Treat-and-Extend Regimen of Anti-VEGF Proves Effective, Reduces Burden for AMD
JULY 21, 2018
Micaela M. Koci, BS, BAThe use of treat-and-extend regimens with anti-vascular endothelial growth factor (anti-VEGF) agents proved to be effective for achieving visual improvements in patients with neovascular age-related macular degeneration (nAMD).
The 5-year, real-world outcomes of the retrospective analysis revealed that the treat-and-extend regimens of aflibercept (Eylea, Regeneron), ranibizumab (Lucentis, Genentech), or bevacizumab (Avastin, Genentech) resulted in decreased treatment burden compared to monthly or fixed bimonthly dosing.
While the authors noted that “to reduce overall treatment burden, the treat-and-extend regimen may be an effective treatment option for patients,” they did acknowledge that further examinations are needed to confirm the findings.
Presented by Micaela M. Koci, BS, BA, an ophthalmology technician at the University of Nevada Reno School of Medicine at the American Society of Retina Specialists (ASRS) annual meeting in Vancouver, British Columbia, the data included 212 eyes from 183 patients with nAMD who were treatment naïve. All patients were treated by a single physician at a single site for ≥1 year, with a mean follow-up time of 3.3 (median, 3) years. Patients were an average of 79.6 (standard deviation [SD], 8.9) years old (59% female).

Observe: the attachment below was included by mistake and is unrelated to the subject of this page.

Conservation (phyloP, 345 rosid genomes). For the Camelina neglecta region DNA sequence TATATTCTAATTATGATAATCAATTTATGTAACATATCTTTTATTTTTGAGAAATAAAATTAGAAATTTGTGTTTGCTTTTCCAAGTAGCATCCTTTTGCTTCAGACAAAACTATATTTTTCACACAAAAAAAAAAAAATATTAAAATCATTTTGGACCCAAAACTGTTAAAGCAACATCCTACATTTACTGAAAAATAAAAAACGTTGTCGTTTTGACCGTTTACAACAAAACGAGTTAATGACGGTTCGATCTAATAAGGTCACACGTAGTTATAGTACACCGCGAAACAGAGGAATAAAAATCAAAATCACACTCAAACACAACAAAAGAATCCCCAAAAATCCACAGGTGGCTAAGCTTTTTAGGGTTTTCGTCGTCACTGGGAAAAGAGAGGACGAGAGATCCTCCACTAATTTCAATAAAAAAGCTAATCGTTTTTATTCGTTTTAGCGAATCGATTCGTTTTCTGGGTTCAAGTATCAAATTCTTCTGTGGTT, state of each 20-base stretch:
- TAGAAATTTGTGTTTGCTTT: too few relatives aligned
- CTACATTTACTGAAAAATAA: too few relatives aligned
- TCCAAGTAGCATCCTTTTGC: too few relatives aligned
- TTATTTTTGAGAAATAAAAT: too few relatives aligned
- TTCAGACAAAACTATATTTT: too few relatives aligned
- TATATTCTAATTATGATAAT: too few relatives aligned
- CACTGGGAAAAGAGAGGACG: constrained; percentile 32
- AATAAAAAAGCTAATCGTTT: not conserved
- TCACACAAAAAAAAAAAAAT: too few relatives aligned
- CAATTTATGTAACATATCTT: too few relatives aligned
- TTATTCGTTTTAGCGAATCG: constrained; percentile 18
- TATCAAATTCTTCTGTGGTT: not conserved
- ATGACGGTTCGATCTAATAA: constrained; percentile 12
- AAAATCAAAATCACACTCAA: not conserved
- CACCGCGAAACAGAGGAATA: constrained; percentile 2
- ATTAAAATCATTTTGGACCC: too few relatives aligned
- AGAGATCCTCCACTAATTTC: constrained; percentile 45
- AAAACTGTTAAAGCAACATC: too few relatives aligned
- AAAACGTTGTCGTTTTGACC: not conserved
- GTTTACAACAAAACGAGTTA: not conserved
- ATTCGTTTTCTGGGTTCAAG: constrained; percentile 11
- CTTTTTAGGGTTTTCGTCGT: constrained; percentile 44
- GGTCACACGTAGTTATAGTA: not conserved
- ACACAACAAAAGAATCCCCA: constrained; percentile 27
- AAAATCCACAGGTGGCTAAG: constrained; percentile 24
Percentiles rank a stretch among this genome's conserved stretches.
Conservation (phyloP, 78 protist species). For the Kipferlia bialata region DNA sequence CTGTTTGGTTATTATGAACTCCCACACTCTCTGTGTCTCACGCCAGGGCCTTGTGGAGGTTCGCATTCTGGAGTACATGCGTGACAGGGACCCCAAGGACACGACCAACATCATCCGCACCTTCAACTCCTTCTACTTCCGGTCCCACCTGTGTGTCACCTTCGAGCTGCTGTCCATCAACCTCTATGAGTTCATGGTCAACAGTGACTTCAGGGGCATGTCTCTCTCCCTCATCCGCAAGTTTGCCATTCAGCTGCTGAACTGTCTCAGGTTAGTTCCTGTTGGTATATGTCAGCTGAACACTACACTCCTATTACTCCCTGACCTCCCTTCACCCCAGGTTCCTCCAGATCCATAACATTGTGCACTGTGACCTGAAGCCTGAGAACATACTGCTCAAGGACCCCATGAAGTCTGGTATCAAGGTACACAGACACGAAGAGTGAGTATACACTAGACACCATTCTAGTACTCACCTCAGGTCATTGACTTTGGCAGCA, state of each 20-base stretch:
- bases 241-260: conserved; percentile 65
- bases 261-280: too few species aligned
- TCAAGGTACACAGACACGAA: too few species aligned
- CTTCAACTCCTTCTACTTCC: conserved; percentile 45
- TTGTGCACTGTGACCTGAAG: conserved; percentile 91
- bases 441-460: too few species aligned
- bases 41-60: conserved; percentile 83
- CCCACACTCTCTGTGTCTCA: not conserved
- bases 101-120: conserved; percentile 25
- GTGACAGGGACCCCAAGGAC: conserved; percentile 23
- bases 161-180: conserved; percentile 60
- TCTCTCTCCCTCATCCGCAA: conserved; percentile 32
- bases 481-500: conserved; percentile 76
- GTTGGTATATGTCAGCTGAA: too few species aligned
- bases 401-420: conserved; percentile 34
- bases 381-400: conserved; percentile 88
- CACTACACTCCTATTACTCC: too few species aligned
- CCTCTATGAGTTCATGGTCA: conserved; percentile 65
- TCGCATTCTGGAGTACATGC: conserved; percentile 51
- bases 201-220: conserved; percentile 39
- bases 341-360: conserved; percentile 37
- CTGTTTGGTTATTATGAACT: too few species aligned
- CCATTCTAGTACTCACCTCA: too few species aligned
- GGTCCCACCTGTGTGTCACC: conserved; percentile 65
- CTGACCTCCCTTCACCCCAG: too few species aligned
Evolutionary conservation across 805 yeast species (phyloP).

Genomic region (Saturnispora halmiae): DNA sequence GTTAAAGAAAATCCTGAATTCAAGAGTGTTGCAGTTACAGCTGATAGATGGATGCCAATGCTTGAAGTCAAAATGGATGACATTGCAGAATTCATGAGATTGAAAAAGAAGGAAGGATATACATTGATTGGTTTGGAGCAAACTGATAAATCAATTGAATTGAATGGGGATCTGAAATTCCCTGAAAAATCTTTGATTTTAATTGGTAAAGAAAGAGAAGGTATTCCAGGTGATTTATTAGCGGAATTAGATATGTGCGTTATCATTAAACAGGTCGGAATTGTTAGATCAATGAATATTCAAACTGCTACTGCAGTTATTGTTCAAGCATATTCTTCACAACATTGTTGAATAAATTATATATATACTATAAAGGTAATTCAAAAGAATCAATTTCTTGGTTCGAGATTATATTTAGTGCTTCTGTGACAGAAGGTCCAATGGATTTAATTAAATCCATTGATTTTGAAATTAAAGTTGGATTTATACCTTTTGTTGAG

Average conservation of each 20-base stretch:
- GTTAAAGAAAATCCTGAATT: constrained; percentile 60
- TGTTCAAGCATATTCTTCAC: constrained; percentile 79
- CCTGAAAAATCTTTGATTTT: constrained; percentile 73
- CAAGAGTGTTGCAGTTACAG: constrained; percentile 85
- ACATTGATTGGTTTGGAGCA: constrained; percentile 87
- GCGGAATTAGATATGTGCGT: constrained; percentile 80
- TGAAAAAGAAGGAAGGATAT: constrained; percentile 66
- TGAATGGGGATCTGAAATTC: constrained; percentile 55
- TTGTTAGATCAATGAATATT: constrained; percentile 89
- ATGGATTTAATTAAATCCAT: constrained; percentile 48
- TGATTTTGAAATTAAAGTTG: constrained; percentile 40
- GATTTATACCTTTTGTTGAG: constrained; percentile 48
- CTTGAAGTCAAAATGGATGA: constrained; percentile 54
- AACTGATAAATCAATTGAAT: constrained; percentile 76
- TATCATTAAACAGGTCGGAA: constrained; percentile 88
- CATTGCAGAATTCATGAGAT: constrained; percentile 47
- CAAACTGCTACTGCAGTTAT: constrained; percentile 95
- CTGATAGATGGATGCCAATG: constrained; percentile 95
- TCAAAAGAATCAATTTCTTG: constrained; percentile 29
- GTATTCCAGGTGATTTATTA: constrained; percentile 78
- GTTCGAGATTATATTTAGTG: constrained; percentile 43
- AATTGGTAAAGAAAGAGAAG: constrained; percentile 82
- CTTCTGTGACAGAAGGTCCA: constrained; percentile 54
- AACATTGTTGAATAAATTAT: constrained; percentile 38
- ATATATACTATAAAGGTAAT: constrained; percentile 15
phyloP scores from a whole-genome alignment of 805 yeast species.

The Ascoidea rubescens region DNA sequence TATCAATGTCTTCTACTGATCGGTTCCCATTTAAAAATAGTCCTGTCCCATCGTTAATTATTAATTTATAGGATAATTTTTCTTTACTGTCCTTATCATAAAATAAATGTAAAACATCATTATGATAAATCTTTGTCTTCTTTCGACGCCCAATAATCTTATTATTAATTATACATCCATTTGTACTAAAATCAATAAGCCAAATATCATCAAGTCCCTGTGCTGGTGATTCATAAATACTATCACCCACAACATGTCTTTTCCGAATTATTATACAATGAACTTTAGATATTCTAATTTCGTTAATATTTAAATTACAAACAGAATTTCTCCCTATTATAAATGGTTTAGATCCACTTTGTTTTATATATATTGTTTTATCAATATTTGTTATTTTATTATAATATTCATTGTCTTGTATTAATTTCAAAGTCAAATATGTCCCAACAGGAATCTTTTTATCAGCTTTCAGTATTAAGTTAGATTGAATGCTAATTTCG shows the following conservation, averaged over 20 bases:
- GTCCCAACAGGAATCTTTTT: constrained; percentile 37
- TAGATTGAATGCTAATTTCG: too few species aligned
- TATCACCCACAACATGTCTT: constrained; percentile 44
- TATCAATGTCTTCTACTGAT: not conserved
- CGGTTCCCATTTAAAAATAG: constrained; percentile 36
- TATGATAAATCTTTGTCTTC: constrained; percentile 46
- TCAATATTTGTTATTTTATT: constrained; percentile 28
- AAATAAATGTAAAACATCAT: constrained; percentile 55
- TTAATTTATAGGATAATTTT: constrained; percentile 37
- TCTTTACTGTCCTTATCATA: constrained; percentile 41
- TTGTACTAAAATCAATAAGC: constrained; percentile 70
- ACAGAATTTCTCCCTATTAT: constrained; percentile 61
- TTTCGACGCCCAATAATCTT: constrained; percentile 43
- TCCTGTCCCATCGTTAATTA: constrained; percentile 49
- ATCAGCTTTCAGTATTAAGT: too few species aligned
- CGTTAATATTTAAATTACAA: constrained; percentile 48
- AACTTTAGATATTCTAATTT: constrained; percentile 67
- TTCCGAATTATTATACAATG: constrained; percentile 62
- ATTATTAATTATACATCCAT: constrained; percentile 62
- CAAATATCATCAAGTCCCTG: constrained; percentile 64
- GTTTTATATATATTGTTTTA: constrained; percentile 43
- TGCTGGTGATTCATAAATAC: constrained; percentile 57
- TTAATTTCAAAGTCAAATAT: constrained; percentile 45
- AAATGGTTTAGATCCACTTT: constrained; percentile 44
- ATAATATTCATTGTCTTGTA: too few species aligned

In total, 212 eyes completed 1 year of follow up, while 205 completed 2 years, 149 completed 3 years, 85 completed 4 years, and 51 completed 5 years. Baseline best-corrected visual acuity (BCVA) was 51 Early Treatment Diabetic Retinopathy Study (ETDRS) letters, based on the equivalence to a Snellen BCVA score of 20/100. This was recognized as a limitation of the study by the authors, as actual ETDRS was not measured.
Results revealed the mean BCVA increases at years 1, 2, 3, 4, and 5 were 9.5 (SD, 22.9) letters, 7.9 (SD, 26.8) letters, 6.7 (SD, 28.8) letters, 4.9 (SD, 26.2) letters, and 7.1 (SD, 30.5) letters, respectively. The average number of injections administered to each patient in each year was 7 in the first year, 5 in the second, third, and fourth years, and 4 in the fifth year.
At the final follow-up, a smaller percentage—16.5% (n = 35)—of eyes had lost >15 ETDRS letters compared to 33% (n = 70) that had gained >15 ETDRS letters. “The treat-and-extend regimen was effective in achieving visual improvements in patients with nAMD for up to 5 years of treatment with an overall decrease in [the] number of injections per year,” Koci and colleagues wrote.
The study, “Retrospective Evaluation of Neovascular Age-Related Macular Degeneration Managed With Treat-and-Extend Regimen: 5-Year Results of the RENO Study,” was presented as a poster at ASRS’s 36th annual meeting.
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